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Showing posts from July, 2018

Psalm 24 - The earth is the Lord’s

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The earth is the Lord’s and all that is in it, the world, and those who live in it;...
Who shall ascend the hill of the LORD? And who shall stand in his holy place?
Those who have clean hands and pure hearts, who do not lift up their souls to what is false, and do not swear deceitfully.
They will receive blessing from the LORD...
Lift up your heads, O gates! and be lifted up, O ancient doors! that the King of glory may come in.
Who is this King of glory? The LORD of hosts, he is the King of glory.
Selah
Psalm 24 (NRSV)

This had better be a psalm of hope. Who shall stand in God’s holy place? Those who have clean hands and pure hearts.

That may add up to a large number - but is definitely a small proportion. Even on my best days, that is aspirational more than actual.

The religion of ancient Israel understood that in the course of life and through our very nature, we will not always be right and righteous before God. We do and say and sometimes simply encounter things which compromise our…

Psalm 85 – Righteousness and peace will kiss

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LORD, you were favorable to your land; you restored the fortunes of Jacob.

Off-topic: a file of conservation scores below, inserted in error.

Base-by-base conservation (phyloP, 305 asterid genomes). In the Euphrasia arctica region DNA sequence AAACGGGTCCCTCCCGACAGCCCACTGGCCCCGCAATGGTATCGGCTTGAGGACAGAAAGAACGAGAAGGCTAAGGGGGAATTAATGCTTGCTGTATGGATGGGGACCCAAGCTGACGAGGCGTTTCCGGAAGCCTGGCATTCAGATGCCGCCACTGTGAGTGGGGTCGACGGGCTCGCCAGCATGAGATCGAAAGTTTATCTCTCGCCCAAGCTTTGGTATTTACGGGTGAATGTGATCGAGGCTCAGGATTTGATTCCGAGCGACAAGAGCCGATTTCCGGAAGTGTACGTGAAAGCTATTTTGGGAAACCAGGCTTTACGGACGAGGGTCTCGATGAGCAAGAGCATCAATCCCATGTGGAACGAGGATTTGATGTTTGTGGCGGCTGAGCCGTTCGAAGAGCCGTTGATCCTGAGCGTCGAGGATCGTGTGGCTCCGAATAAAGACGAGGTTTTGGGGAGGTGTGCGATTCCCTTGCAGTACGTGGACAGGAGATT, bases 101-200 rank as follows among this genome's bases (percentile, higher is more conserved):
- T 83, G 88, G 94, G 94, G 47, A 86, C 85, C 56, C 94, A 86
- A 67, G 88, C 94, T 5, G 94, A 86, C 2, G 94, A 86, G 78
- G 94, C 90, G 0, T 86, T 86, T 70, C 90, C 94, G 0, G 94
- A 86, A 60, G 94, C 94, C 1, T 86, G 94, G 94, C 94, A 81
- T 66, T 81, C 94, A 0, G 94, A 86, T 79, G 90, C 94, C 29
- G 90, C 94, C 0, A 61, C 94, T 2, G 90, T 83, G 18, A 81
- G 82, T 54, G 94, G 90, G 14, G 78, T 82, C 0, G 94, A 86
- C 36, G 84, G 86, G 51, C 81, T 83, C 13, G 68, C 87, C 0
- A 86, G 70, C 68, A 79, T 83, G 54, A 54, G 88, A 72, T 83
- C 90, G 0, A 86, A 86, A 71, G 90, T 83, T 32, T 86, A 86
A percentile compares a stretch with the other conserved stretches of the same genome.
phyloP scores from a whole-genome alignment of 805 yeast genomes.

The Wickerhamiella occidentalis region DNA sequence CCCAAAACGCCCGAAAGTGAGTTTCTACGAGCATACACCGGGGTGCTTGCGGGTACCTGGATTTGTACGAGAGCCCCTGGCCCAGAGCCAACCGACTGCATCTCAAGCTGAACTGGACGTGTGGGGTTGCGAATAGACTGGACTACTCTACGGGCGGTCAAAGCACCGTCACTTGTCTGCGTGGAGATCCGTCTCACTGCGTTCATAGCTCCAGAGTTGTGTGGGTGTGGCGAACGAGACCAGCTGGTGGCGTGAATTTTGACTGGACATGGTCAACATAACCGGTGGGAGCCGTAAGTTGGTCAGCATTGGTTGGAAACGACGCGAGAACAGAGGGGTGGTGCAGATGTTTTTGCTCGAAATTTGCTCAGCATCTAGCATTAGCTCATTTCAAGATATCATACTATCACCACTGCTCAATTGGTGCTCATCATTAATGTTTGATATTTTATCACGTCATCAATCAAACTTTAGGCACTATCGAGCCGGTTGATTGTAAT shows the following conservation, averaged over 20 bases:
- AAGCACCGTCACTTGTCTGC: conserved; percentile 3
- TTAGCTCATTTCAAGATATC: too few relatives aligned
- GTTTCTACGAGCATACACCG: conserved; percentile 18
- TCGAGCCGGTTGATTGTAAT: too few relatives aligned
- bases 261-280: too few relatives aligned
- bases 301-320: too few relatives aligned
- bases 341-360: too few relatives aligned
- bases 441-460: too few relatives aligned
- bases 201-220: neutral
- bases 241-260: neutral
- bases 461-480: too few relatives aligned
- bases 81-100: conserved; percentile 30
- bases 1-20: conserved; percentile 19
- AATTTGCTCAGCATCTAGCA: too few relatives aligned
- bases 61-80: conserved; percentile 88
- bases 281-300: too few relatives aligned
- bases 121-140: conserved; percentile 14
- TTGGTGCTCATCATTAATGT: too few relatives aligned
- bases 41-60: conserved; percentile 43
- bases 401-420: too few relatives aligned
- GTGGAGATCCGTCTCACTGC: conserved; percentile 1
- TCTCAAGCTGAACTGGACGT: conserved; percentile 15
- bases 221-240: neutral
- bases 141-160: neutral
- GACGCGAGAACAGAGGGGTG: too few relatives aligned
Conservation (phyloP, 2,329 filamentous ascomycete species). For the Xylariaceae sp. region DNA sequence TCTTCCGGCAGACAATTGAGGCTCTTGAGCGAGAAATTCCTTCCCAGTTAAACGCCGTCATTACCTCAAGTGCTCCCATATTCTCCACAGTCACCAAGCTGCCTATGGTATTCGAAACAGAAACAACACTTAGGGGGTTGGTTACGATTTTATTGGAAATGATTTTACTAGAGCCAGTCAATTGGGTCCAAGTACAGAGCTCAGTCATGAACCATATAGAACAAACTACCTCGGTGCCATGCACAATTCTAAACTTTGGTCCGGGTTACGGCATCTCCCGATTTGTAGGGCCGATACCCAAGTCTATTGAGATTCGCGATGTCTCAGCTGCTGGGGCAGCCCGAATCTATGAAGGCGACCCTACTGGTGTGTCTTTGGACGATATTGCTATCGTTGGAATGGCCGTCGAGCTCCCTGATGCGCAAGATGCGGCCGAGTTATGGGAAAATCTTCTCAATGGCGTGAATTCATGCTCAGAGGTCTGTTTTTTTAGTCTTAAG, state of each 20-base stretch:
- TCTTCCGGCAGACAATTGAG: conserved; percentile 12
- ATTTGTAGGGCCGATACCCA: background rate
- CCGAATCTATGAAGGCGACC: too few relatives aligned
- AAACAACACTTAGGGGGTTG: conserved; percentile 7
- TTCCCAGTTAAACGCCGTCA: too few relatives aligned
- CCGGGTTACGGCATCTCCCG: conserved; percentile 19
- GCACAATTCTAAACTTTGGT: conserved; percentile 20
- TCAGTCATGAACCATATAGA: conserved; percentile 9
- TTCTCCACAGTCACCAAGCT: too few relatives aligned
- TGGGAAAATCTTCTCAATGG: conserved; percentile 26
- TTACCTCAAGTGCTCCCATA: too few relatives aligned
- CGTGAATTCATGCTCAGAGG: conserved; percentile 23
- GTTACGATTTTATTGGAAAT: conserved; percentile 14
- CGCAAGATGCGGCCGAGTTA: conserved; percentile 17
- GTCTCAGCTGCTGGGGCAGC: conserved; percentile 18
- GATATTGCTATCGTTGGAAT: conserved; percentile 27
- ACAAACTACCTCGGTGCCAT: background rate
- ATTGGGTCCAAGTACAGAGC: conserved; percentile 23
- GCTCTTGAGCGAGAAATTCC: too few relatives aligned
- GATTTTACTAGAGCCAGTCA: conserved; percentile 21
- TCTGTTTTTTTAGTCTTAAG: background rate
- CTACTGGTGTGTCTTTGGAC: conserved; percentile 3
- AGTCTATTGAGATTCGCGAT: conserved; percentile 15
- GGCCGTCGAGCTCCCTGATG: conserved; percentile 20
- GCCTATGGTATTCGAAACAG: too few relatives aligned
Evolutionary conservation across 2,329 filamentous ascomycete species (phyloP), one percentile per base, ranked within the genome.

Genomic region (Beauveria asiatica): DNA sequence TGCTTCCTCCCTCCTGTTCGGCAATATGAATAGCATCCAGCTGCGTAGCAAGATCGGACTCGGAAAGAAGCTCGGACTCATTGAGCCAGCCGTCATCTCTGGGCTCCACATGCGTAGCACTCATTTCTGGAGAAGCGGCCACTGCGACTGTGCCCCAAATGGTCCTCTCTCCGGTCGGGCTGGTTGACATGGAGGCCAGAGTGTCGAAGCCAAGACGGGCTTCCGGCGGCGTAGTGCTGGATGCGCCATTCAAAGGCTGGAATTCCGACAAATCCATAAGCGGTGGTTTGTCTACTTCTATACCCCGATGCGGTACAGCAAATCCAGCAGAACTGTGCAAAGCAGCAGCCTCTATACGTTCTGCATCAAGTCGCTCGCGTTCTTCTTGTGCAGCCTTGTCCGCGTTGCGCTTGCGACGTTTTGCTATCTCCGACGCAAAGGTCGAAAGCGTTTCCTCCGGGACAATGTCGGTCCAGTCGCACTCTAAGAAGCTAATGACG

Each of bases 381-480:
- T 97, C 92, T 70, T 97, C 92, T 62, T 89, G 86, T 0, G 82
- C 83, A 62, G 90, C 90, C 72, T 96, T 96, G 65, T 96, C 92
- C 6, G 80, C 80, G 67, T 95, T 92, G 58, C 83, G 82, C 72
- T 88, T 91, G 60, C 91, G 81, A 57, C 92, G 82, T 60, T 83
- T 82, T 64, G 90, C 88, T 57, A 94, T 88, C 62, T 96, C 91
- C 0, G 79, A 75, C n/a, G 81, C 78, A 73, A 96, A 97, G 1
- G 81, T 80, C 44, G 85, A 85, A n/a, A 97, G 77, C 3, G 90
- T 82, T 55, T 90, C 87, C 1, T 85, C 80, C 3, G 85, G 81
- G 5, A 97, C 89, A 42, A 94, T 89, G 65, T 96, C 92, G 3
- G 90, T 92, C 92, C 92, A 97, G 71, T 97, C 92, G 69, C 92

You forgave the iniquity of your people; you pardoned all their sin.
Selah
You withdrew all your wrath; you turned from your hot anger.
Restore us again, O God of our salvation, and put away your indignation toward us.
Will you be angry with us forever? Will you prolong your anger to all generations?
Will you not revive us again, so that your people may rejoice in you?
Show us your steadfast love, O Lord, and grant us your salvation.
Let me hear what God the Lord will speak, for she will speak peace to her people,
to her faithful, to those who turn to her in their hearts.
Surely God’s salvation is at hand for those who fear him, that his glory may dwell in our land.
Steadfast love and faithfulness will meet; righteousness and peace will kiss each other.
Faithfulness will spring up from the ground, and righteousness will look down from the sky.
The Lord will give what is good, and our land will yield its incr…

Psalm 150 - Let everything that breathes praise the Lord!

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Praise the Lord!
Praise God in his sanctuary;
praise God in his mighty firmament!
Praise God for her mighty deeds;
praise God according to her surpassing greatness!...